President Biden recently presented 15 first responders who risked their lives on the job with the Medal of Valor — the nation’s highest honor given to public safety officers for their heroism and bravery.
“I know you don’t do this work for recognition, but you reflect the best part of who we are as Americans,” Biden said during the ceremony in the East Room of the White House. “These medals reflect the profound gratitude of our nation.”
Nine law enforcement officers and six firefighters were honored for acts of bravery that took place between 2019 and 2021. Two of the medal recipients had fallen in the line of duty: Jared Lloyd, a NYC firefighter, who died rescuing residents from a nursing home fire last year, and Officer Jason Shuping of North Carolina, who was killed while responding to a carjacking in 2020. Fellow officers Kyle Baker, Paul Stackenwalt and Kaleb Robinson were honored along with Shuping for their courage during the gunfight with the suspect.
NYC firefighter Abraham Miller received the medal for entering a burning building to save a 5-year-old child. Pensacola, Florida, Police Officer Anthony Giorgio rescued swimmers from drowning in the ocean. And five other honorees were recognized for three separate heroic water rescues in freezing conditions: Ohio firefighter Ryan Sprunger, Ohio Deputy Sheriff Dalton Rushing, and Connecticut firefighters John Colandro, Michael Rosero and Chad Titus.
Other recipients included three California Highway Patrol officers who nearly died in a shootout with a violent assailant. Officers Ryan Smith, Vincent Mendoza and Robert Paul III received medals for their brave actions during the gunfight with the suspect who had shot and killed their colleague during a traffic stop. The three officers protected each other even after receiving multiple gunshot wounds.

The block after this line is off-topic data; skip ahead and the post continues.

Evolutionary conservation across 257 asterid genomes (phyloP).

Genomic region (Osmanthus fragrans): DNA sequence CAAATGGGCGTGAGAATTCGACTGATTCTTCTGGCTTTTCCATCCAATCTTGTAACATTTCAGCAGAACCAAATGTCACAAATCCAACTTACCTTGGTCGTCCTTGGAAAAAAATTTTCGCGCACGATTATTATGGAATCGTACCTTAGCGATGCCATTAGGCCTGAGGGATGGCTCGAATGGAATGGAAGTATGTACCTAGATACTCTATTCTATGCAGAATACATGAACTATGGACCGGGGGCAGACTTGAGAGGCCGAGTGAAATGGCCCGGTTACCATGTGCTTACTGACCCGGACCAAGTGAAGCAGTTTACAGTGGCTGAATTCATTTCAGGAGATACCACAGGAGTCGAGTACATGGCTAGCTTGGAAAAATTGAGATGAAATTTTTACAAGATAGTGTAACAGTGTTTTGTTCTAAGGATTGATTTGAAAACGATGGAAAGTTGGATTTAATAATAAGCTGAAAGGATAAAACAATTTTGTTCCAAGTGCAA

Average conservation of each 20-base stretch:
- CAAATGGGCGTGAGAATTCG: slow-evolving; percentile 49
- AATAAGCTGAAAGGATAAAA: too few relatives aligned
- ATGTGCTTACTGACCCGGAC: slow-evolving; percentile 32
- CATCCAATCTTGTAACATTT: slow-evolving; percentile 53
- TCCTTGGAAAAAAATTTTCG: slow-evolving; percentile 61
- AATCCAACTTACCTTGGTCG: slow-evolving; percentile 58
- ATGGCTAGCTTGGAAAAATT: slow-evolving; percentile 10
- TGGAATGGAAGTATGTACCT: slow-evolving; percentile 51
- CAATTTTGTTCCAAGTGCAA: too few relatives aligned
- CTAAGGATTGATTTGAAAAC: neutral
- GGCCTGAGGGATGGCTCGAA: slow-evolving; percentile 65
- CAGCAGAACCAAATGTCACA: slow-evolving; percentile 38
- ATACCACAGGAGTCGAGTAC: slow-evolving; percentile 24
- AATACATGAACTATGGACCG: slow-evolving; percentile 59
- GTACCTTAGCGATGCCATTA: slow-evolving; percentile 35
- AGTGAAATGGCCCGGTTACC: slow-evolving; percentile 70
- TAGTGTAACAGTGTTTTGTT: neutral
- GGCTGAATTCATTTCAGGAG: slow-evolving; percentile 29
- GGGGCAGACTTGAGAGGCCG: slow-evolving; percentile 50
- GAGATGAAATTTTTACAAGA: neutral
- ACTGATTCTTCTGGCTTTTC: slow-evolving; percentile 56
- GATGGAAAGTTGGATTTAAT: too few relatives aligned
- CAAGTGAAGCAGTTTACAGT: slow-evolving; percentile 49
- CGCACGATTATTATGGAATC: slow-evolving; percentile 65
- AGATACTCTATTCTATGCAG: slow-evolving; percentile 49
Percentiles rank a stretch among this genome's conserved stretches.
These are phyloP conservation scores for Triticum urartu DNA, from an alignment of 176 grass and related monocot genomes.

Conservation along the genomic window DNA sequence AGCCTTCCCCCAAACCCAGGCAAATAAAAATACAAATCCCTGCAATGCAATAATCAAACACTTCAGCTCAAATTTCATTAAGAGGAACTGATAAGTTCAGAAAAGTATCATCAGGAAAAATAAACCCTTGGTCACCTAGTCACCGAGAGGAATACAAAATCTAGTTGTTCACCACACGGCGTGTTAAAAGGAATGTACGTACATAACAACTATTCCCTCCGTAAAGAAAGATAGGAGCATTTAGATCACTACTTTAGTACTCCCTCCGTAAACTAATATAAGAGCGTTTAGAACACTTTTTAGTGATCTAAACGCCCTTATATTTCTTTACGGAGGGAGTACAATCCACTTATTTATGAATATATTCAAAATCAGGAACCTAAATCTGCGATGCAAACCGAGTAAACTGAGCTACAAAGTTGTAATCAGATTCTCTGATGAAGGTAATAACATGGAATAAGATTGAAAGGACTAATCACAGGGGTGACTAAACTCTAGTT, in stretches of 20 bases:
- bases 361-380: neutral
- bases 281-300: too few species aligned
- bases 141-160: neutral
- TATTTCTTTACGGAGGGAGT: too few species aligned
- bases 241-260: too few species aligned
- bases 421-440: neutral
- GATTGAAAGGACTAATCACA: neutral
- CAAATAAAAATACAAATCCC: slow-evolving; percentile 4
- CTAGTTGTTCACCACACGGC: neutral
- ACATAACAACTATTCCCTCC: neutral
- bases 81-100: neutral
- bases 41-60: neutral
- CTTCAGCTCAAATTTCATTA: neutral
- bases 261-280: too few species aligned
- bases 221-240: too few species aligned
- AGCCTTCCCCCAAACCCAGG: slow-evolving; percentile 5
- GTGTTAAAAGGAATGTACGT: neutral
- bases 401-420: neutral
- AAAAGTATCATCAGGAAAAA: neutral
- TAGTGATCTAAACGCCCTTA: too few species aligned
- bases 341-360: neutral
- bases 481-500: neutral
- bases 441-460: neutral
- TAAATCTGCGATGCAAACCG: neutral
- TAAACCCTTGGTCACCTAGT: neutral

According to Biden, the Medal of Valor is designated “for action above and beyond the call of duty; and exhibiting exceptional courage, extraordinary decisiveness and presence of mind, or unusual swiftness [in] action, regardless of his or her personal safety, in an attempt to save or protect human life.”
During the ceremony, the president also paid special tribute to Aaron Salter, the retired Buffalo police officer who had died two days earlier while working as a security guard for the Tops Friendly Market that was targeted by a mass shooter. Salter was killed while exchanging fire with the gunman.
“No one understands more than all of you here today the pain and anguish those families in Buffalo feel. When it happens, at least in my experience, you feel like you’re pulled into a black hole inside your chest. And everything, everything, you can’t, it’s hard,” Biden said.
Attorney General Merrick Garland attended the ceremony as well.
“The public safety officers we honor today are true heroes. They put themselves in danger to protect their communities and fellow officers,” he said before introducing the president.
Biden also acknowledged the families and spouses of the fallen officers, and thanked them for their sacrifice.
“We pay tribute to all the law enforcement officers and their families who understand what it takes, what’s at risk to save and protect all of us…So today, from the bottom of our hearts, we thank you, the spouses, the children of the public safety officers. And I really mean it,” he said.
The ceremony was the first to take place in three years after the last two ceremonies were canceled due to the COVID-19 pandemic.